Christine de Beer - effortless floral craftsman
Free standing Willow twig armature with a hidden water source
Cut the willow twig below the place where it forks.
Make sure the twig legs are even
Cut a second leg
Split the other end of the twig with a sharp knife
Press the knife to let the split run
For my design I added a hidden "test tube" in the twig. See the Tutorial below for more details on how I make my own test tubes from drinking straws
Mark the position for the hidden water source on a third, longer twig with a marker
Measure a drill bit against the drinking straw tube. It should be almost the exact same size so that the tube fits snugly in the twig
First drill a thinner guide hole at the exact angle you require through the twig
Drill a thicker hole through the twig at the exact angle you want the tube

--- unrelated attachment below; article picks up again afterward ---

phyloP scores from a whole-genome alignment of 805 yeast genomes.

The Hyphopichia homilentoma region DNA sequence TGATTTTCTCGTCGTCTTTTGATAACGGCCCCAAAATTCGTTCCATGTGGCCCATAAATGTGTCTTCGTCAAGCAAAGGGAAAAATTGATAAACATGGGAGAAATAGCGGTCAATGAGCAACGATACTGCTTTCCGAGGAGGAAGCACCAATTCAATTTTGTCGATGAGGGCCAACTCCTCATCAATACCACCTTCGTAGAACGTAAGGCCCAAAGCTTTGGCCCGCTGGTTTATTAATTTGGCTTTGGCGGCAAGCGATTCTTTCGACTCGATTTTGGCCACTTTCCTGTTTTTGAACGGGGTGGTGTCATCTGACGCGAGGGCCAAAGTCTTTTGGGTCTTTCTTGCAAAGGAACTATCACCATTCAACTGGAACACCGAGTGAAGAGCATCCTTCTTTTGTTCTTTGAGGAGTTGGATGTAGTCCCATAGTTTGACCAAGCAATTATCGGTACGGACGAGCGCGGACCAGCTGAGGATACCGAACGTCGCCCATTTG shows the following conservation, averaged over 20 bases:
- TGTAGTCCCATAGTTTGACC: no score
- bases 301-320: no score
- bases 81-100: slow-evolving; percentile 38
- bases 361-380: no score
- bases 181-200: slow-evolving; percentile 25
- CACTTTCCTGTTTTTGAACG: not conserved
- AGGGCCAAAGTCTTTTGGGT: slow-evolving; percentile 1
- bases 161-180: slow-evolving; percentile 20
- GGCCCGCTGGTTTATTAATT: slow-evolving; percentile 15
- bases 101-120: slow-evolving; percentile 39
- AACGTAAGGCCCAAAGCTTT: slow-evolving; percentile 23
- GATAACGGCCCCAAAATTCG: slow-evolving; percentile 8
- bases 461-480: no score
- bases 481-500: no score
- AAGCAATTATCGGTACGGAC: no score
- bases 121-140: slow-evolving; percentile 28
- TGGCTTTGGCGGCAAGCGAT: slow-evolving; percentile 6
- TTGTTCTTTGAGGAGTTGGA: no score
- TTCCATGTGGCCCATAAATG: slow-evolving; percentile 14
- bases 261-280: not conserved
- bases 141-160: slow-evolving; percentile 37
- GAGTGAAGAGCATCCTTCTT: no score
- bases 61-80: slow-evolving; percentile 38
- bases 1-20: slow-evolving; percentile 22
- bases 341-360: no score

Press the tube into the hole
Until it disappears in the bark
Press this twig down the split end of the leg twigs to be pinched in position
Position the other leg twig so that the armature stands upright
The twig structure is ready to design with
When you need to keep a tiny stem hydrated this is just what you need.
Hana-Kubari is an Ikebana flower mechanic. Only natural materials such as pebbles, sticks and branches can be seen to support the flowers. Traditionally no twine or wire, nails,...
Splitting the chopsticks or a wooden branch, such as a willow twig creates a natural (and glue-less!) clamp.
Split bamboo stems to create a water source for dancing orchids
Some designs really do just make themselves. I received this tiny vase for Christmas from Marius (thank you, Marius!) and while cleaning out my design room I found this little...
The second design I did for my book launch demonstration looking at aspects that influences my effortless style of designing.
Stand tulips upright in a shallow container with a suspended twig armature.